Love thy neighbour: 2020 saw record number of neighbourly disputes
With everyone stuck indoors, unable to travel abroad or visit friends or family, working from home as the kids are attending school on Zoom, and deciding to invest in some much-needed home renovations, it’s perhaps unsurprising that last year saw a record number of arguments and quarrels between neighbours in the Netherlands.
Love thy neighbour...or maybe not
In 2020, neighbourhood mediation organisations across the country received around 20.000 reports of conflicts among neighbours - approximately 2.500 more than were reported in 2019. The annual figures from the Centre for Crime Prevention and Security (CCV) also revealed that, particularly in cities like Amsterdam and Rotterdam, neighbourly relations regularly turned sour.
Unsurprisingly, most complaints concerned issues with unnecessary or increased noise, namely loud music, construction noise, or children playing noisily and disrupting the work and life of those living near to them.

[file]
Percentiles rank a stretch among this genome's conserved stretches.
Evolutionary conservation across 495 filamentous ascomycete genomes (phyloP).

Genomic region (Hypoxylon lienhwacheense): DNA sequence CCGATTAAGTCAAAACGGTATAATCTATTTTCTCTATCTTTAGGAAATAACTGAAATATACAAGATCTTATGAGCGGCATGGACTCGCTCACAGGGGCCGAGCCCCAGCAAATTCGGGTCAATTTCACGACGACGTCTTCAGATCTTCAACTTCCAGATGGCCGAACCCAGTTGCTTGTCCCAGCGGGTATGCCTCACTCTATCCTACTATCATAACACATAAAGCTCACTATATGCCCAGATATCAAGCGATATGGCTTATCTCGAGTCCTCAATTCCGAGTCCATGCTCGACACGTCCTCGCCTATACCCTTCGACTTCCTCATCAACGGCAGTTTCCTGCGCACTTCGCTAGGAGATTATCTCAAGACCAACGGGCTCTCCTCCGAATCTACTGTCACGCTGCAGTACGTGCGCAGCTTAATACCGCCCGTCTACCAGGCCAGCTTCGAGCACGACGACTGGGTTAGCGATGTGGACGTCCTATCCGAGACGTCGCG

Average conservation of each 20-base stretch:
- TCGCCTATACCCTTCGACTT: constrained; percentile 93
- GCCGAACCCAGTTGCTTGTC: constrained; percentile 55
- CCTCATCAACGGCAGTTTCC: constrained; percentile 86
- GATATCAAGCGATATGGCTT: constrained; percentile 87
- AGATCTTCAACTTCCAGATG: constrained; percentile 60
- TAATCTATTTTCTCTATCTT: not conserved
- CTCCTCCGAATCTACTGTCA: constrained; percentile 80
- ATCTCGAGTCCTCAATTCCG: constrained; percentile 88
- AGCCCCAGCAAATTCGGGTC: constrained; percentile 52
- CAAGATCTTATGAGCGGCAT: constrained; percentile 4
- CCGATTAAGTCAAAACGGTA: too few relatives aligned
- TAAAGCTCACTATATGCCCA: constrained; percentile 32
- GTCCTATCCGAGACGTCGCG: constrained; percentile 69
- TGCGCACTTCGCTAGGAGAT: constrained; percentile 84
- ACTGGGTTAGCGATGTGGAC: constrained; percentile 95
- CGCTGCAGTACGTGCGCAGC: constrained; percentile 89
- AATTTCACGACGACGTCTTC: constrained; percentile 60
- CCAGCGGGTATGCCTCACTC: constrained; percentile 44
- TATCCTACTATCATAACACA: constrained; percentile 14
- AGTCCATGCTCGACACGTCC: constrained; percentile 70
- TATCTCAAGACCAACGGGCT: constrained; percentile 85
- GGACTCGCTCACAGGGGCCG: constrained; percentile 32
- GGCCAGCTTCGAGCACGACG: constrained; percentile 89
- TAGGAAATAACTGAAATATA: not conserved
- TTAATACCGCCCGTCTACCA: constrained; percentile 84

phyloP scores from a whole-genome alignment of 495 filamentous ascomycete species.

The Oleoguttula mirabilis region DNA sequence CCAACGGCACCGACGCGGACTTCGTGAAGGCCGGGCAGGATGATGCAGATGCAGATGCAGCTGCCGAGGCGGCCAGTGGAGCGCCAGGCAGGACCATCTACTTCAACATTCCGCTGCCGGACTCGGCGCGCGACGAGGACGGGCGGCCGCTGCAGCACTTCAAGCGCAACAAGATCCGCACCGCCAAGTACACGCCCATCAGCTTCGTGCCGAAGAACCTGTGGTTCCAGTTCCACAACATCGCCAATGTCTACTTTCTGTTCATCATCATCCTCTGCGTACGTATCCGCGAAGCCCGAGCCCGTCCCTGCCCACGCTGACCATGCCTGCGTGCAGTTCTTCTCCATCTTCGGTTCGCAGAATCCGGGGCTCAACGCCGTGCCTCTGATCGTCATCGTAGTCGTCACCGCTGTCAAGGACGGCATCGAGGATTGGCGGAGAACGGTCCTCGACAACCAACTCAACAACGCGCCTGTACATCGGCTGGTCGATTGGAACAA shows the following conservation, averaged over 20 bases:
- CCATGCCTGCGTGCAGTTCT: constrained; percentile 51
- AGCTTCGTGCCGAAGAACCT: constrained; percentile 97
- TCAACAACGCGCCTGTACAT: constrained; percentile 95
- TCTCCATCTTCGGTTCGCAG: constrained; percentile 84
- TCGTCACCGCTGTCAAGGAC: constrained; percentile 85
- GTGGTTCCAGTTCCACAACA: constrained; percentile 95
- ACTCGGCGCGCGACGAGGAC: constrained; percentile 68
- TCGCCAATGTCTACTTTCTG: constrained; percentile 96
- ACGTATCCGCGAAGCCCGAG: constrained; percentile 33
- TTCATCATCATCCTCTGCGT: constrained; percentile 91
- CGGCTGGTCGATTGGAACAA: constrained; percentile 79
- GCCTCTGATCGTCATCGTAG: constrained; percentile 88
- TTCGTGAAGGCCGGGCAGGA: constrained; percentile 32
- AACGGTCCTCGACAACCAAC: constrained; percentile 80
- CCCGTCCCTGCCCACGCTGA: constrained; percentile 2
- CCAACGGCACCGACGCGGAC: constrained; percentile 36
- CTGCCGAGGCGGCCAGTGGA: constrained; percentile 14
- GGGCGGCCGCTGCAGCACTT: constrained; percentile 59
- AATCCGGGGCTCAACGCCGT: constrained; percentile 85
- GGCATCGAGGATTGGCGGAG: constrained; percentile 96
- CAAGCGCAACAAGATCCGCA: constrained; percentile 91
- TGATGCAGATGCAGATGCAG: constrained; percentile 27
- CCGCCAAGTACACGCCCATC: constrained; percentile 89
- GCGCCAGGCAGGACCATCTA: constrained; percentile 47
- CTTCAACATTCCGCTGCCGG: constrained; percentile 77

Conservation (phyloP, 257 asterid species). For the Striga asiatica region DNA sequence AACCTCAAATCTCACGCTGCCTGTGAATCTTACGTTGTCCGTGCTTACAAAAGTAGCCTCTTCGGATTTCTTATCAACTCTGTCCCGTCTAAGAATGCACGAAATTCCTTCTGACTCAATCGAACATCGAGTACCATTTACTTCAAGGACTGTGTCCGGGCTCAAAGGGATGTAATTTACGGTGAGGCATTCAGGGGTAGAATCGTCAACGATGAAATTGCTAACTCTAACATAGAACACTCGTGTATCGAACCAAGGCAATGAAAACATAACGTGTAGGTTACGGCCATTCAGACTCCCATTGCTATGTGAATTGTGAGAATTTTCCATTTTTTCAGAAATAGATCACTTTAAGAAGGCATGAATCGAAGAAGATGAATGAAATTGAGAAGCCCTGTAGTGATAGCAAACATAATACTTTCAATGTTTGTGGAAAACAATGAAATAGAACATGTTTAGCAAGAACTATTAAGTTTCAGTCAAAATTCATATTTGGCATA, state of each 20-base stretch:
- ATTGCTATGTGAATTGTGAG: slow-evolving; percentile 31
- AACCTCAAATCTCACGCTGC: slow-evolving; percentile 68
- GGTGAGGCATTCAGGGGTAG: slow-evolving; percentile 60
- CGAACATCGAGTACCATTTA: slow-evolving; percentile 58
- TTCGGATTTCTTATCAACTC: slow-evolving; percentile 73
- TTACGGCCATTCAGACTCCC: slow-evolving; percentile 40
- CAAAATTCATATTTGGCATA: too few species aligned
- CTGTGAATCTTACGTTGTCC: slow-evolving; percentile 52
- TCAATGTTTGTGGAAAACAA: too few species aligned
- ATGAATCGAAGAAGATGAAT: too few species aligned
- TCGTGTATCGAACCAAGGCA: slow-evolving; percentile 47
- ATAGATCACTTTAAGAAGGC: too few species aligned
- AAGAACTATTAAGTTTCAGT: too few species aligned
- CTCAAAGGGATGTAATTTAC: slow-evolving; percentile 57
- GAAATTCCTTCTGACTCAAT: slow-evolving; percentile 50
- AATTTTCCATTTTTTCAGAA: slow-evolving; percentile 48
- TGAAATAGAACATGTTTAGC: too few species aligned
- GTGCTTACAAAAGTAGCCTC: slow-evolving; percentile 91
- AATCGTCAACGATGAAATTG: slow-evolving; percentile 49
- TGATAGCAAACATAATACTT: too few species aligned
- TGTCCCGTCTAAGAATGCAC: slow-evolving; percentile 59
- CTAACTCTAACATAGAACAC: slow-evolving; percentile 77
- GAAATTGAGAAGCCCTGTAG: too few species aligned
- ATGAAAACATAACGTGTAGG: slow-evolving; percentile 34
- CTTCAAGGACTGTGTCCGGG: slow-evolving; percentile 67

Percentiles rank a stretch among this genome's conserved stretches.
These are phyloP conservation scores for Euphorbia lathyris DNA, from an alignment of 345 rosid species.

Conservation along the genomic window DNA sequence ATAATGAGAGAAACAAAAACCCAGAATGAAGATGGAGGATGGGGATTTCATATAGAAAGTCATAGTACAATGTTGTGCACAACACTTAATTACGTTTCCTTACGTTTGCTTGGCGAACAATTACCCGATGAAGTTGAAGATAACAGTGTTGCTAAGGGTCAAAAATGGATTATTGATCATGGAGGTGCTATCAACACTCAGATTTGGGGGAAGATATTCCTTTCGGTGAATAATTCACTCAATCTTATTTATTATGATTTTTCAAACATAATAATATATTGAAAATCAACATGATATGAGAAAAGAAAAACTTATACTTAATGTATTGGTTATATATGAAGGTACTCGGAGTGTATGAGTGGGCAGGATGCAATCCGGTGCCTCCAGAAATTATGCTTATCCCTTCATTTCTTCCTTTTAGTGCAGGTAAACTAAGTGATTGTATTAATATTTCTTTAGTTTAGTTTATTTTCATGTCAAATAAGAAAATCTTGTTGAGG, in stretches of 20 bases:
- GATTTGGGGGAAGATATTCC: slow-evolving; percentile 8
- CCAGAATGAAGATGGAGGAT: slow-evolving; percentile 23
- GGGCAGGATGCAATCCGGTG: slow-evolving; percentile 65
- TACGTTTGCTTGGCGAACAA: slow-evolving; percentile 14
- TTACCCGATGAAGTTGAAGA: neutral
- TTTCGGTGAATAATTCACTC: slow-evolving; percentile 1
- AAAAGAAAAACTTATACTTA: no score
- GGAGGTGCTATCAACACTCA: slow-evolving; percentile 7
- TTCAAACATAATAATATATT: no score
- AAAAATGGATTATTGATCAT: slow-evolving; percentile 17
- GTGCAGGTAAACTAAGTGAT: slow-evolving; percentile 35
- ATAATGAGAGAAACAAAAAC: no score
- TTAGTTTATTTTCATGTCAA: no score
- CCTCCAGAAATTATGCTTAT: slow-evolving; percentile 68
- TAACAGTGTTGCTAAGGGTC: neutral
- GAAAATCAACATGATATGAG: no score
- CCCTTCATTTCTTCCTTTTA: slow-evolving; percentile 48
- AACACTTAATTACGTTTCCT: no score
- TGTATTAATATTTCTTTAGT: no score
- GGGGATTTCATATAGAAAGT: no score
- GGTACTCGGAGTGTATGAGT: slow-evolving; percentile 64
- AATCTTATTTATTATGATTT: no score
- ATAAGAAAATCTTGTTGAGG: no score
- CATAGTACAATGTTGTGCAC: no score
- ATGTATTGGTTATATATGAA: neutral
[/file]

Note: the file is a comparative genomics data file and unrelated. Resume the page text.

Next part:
CCV: Coronavirus had a major impact on quality of life
"We see that the corona crisis has had a major impact on the quality of life," said a spokesperson for the CCV. “Now that everyone is at home more often and meets a lot online and the children are at home all day, everyone notices more about their neighbours. You start to get annoyed by the sounds that have always been there. Add to that the noise of a neighbour doing jobs, and the pleasure of living is declining rapidly."
After complaints about noisy neighbours, most of the reports received by neighbourhood mediation organisations concerned (alleged) bullying - for example neighbours gossiping about one another or keying another person’s car - and so-called outdoor problems, such as smoke and smells from a barbecue.
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